Republican Rep. Matt GaetzMatthew (Matt) GaetzBipartisan senators to hold hearing on 'toxic conservatorships' amid Britney Spears controversy Eric Trump lawyer in New York attorney general's fraud case quits Republicans keep distance from 'Justice for J6' rally MORE (Fla.) invited an activist affiliated with the white supremacist "alt-right" movement to President TrumpDonald TrumpJan. 6 committee chair says panel will issue a 'good number' of additional subpoenas Overnight Defense & National Security — Presented by AM General — Pentagon officials prepare for grilling Biden nominates head of Africa CDC to lead global AIDS response MORE's State of the Union address on Tuesday, the Daily Beast reported Wednesday.
Gaetz said that he invited Chuck Johnson to the address when he "showed up at my office" on Tuesday, according to the Daily Beast report. The congressman, who has risen in prominence amid a Republican push to release a GOP House Intelligence Committee memo on alleged surveillance abuses, said he did not have a pre-existing relationship with Johnson, saying that he only had an extra ticket because his father came down with bronchitis.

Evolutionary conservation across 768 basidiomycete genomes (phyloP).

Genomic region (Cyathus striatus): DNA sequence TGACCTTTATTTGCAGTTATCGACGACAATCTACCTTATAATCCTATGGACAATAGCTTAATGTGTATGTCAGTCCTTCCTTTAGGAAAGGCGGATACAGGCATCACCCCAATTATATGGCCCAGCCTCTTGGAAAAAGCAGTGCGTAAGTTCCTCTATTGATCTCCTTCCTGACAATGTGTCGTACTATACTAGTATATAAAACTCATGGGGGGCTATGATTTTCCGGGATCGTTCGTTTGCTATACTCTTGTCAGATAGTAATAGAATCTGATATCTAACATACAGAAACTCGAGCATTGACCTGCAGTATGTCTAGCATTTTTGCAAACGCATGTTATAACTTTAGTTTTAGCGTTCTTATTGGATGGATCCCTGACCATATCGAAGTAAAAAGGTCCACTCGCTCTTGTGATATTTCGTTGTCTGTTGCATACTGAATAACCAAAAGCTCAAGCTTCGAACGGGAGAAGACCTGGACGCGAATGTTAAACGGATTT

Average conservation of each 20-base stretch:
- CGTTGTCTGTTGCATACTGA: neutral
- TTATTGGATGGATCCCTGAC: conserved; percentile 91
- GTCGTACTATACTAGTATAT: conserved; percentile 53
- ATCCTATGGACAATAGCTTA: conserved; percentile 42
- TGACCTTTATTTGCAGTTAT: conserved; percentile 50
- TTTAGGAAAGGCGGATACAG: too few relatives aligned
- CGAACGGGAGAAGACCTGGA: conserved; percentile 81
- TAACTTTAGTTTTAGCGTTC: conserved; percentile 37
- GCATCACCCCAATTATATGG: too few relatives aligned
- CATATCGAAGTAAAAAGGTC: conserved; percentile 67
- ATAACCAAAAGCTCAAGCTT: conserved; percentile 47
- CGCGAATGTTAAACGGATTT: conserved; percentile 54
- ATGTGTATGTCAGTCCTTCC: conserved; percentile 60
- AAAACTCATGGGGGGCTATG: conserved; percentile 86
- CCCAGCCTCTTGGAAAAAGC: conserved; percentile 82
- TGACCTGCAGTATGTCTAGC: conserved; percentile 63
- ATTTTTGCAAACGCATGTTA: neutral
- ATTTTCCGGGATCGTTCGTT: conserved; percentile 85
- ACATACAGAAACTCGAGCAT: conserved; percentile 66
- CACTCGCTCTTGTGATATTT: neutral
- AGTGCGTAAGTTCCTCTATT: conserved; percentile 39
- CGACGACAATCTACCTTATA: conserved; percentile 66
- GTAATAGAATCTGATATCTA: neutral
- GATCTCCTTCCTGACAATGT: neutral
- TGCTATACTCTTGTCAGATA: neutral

Johnson gave a different explanation for his appearance at the congressional address, saying that while he received invitations from several members of Congress, he accepted Gaetz's invitation because "he's into stuff on the issues that I care about," including the cryptocurrency bitcoin and marijuana.
Johnson runs a crowdfunding site that has raised tens of thousands of dollars for legal fees related to the white supremacist website the Daily Stormer, as well as various other figures in the alt-right movement.
Johnson has also said that the actual number of Holocaust victims is far lower than the accepted total, and questioned whether gas chambers were used at Nazi concentration camps, though he maintains that he is not a Holocaust denier.
Inviting Johnson to the State of the Union isn't Gaetz's only recent brush with conspiracy theory culture. Earlier this week, Gaetz appeared on prominent pro-Trump conspiracy theorist Alex Jones's online show, Infowars. In his appearance, Gaetz complained about being described as a conspiracy theorist.